Ukraine says Saudi talks were 'breakthrough' on global consensus on Zelensky peace plan

Ukraine says Saudi talks were 'breakthrough' on global consensus on Zelensky peace plan
Ukraine's foreign minister sees the talks as providing a global consensus for President Volodymyr Zelensky's peace plan.
2 min read
11 August, 2023
Ukrainian foreign minister Dmytro Kuleba hailed the talks as a 'breakthrough'

Saudi-hosted talks last weekend were a "breakthrough" for Kyiv that showed it is possible to rally global support around the 10-point plan proposed by President Volodymyr Zelenskiy to end Russia's war, Ukraine's foreign minister said on Thursday.

"If a country wants to be in the front seat of world politics, it has to become part of these coordination meetings,"

Dmytro Kuleba said in an interview with Reuters, referring to the talks in Jeddah and a smaller event earlier this summer in Copenhagen.

Officials from more than 40 countries - including China, India, Brazil, the United States, and European countries, but not Russia - took part in the talks, which were seen as an attempt by Kyiv to build a broader coalition of powers to support its vision of peace.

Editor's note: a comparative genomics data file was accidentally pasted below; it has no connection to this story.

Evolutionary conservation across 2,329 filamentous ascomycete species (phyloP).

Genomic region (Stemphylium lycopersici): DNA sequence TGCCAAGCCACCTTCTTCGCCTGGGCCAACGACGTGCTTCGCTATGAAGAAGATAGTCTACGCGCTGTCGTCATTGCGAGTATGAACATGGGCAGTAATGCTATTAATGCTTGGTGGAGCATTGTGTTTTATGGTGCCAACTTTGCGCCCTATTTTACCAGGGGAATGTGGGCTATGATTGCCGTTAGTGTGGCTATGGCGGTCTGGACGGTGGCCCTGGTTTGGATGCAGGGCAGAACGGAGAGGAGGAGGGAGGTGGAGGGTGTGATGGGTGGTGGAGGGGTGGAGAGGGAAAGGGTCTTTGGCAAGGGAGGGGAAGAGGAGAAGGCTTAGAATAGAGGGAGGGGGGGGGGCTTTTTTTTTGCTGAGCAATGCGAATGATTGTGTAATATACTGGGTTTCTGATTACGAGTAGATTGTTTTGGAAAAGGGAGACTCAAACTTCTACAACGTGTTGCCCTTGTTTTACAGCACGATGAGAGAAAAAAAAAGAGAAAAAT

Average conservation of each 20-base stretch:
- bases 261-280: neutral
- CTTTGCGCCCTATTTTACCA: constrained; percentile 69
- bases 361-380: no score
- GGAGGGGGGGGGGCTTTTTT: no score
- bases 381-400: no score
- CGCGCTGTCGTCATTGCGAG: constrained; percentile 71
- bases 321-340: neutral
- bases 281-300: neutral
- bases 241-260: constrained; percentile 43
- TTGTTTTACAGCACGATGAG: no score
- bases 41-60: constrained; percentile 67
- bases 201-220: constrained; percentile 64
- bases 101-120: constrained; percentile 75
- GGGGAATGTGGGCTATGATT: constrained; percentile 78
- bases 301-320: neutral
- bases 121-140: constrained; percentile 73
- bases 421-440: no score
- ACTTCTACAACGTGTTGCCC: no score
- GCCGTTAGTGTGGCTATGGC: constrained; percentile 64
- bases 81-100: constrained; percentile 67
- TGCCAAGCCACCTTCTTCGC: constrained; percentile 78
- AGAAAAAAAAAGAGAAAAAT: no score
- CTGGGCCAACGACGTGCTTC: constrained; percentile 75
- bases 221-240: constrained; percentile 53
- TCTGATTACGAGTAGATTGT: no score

Ukraine has had strong support from the West as it has fended off Russia's invasion, but it has been harder to win over major Global South economies.

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Zelenskiy's plan, which Kyiv wants to serve as the basis for peace to end the war launched in February 2022, includes the withdrawal of all Russian troops and the return of all Ukrainian territory to its control.

Kuleba said the number of countries interested in participating in meetings such as the Jeddah gathering has "increased dramatically" in recent weeks, adding the events lay a crucial foundation for future talks on Ukraine's vision for peace.

"We are fully satisfied with the dynamics of this process," he said."I believe the meeting in Jeddah was a breakthrough because for the first time, we brought together countries representing (the) entire world, not only Europe and North America."

Russia has said it is open to peace talks with Kyiv but insists on its claim to four Ukrainian provinces it said it annexed last year and fully or partly controls, as well as Crimea that it annexed in 2014 - a condition Kyiv will not accept.